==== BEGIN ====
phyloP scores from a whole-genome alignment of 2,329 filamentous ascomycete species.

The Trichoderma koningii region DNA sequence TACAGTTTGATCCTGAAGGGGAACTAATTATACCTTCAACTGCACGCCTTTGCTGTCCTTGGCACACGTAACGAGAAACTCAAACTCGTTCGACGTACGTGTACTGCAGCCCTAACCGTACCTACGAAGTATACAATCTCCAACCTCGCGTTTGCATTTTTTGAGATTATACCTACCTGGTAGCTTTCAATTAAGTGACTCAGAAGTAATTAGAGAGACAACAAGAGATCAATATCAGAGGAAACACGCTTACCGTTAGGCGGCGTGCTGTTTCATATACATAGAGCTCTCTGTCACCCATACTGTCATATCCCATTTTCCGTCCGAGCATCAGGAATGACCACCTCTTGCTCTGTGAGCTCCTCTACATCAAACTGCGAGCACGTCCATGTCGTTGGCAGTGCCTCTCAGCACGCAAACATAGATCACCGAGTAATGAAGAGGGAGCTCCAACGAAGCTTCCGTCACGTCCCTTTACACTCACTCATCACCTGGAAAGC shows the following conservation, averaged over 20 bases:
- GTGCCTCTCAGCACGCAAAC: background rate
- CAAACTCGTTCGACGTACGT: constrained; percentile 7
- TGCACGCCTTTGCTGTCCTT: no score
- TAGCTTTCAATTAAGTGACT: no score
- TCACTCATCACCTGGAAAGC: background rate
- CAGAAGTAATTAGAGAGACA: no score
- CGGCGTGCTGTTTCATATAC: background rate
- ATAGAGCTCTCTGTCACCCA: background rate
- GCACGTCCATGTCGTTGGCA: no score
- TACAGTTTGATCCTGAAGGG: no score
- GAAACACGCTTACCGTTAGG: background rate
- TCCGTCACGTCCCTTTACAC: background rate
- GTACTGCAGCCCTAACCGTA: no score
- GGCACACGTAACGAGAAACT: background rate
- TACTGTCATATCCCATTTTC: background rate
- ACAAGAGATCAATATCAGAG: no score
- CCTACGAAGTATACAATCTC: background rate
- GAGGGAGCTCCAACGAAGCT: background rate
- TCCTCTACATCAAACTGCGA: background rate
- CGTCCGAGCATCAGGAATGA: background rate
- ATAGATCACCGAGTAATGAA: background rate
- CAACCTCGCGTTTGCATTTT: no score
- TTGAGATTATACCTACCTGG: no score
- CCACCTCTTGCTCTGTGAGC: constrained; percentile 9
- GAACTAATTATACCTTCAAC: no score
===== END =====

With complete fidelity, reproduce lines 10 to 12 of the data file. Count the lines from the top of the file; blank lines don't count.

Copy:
- ATAGAGCTCTCTGTCACCCA: background rate
- GCACGTCCATGTCGTTGGCA: no score
- TACAGTTTGATCCTGAAGGG: no score